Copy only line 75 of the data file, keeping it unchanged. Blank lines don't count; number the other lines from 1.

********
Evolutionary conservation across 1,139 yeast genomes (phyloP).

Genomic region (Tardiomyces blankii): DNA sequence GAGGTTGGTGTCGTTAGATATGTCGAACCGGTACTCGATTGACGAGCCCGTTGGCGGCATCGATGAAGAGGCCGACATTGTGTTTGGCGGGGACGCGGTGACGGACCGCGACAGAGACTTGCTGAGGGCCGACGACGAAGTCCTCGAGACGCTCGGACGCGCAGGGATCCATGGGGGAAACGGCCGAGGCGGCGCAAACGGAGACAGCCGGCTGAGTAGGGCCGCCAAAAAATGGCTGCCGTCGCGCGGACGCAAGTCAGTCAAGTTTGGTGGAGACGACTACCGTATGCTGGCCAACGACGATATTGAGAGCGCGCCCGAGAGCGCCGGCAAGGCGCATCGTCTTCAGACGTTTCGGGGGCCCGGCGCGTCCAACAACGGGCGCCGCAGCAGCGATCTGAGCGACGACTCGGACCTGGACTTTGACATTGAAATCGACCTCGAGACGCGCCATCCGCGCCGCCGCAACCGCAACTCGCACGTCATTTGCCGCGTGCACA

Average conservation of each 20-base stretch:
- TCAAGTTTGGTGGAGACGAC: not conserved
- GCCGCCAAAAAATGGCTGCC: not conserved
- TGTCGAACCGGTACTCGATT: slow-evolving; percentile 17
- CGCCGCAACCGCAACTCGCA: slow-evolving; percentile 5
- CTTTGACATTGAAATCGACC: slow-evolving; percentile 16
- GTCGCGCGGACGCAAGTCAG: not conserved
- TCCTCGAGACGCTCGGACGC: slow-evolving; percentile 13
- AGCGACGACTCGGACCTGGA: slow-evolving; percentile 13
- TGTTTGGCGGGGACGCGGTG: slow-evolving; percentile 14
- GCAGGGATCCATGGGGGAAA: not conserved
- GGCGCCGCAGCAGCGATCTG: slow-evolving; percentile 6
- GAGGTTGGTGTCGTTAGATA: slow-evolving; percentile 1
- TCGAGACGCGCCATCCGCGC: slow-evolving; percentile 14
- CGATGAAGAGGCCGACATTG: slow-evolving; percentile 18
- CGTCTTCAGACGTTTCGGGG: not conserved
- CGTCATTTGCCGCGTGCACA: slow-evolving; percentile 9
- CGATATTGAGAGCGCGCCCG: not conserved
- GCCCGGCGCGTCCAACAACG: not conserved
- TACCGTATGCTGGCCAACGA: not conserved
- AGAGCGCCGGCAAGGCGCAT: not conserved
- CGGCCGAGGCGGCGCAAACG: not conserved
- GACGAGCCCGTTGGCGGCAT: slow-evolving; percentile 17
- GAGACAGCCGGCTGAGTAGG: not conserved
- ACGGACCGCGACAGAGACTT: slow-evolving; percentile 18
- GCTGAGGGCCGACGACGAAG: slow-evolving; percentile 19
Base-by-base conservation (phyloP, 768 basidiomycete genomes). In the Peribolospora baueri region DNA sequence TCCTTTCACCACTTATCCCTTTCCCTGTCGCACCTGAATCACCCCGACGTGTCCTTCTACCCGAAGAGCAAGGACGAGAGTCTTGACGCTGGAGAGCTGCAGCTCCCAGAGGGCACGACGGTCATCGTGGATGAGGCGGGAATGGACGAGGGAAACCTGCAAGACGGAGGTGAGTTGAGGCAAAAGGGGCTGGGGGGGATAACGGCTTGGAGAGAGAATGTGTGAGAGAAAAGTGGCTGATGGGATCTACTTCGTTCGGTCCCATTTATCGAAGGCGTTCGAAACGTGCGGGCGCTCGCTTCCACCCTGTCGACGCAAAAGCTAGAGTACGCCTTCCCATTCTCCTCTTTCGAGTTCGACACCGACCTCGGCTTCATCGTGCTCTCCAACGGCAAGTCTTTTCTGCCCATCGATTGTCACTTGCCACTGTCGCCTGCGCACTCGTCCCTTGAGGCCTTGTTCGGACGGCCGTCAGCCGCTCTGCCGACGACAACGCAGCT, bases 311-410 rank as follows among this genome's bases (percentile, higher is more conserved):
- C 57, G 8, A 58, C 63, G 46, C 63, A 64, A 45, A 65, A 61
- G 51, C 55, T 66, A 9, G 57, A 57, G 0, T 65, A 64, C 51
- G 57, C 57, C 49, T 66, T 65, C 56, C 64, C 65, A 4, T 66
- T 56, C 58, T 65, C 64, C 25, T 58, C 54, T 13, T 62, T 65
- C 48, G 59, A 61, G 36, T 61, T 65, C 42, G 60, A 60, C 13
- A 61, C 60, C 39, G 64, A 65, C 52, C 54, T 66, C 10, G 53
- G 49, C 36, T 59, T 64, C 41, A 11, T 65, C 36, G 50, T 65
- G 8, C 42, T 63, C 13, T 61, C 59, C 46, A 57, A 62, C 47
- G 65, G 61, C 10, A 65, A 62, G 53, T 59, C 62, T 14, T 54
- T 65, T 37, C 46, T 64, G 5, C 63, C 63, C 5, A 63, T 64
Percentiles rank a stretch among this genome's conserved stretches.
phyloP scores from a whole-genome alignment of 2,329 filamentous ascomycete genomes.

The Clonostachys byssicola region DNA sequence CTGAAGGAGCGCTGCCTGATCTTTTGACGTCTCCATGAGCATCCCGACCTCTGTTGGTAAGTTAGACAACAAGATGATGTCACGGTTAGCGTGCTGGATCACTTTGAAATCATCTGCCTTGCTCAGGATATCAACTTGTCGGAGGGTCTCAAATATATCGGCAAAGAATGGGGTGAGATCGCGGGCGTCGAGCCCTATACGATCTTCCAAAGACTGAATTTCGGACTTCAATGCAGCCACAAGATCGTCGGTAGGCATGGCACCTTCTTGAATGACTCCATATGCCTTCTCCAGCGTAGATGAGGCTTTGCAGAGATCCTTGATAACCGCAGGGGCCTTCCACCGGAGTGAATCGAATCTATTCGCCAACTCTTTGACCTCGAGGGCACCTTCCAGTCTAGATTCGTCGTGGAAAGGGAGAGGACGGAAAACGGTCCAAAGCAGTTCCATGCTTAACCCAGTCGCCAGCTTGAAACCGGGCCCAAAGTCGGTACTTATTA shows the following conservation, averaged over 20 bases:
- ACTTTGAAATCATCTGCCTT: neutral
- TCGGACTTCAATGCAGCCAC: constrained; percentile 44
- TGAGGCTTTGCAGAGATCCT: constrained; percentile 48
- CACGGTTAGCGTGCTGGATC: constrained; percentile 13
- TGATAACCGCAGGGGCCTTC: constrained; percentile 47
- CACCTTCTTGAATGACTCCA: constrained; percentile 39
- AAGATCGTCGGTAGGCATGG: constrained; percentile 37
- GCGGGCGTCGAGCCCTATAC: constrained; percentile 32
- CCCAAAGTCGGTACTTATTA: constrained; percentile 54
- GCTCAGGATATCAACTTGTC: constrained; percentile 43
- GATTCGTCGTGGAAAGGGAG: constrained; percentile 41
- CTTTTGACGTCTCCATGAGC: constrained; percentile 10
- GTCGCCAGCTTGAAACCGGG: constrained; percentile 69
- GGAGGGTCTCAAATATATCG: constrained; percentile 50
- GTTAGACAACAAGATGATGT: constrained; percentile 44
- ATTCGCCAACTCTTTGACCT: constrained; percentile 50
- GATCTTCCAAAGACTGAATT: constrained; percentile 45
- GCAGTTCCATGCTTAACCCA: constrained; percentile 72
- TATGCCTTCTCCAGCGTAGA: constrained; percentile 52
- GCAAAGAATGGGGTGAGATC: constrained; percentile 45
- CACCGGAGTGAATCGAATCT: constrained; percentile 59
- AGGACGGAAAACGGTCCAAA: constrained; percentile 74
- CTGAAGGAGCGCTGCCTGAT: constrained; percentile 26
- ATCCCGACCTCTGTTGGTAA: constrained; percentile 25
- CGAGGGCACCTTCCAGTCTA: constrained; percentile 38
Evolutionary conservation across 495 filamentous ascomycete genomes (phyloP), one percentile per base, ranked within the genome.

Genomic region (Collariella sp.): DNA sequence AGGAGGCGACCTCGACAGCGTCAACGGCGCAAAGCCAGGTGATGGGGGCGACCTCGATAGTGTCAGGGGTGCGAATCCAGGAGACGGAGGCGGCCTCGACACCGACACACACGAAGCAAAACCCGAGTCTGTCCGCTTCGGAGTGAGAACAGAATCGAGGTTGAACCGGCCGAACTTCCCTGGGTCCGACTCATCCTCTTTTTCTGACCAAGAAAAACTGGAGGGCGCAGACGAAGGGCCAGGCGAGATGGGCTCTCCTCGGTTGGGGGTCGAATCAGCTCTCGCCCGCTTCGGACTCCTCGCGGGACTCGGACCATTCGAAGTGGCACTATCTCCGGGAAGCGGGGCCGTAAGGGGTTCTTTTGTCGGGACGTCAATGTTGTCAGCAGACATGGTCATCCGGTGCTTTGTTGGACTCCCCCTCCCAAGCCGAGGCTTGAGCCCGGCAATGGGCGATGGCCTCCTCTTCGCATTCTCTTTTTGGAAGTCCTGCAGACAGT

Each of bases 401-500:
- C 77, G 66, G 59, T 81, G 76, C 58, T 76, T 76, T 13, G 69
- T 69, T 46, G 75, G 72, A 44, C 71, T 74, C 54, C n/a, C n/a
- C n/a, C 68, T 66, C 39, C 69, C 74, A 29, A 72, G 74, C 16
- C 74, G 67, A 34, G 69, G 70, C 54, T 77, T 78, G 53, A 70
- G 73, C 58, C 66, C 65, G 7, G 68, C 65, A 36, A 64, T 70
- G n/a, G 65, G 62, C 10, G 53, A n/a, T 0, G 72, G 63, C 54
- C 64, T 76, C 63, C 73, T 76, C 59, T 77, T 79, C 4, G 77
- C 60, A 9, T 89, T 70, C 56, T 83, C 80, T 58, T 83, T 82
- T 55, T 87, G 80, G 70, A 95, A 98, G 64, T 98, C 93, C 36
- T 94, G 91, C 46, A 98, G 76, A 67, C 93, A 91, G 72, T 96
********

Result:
- G 73, C 58, C 66, C 65, G 7, G 68, C 65, A 36, A 64, T 70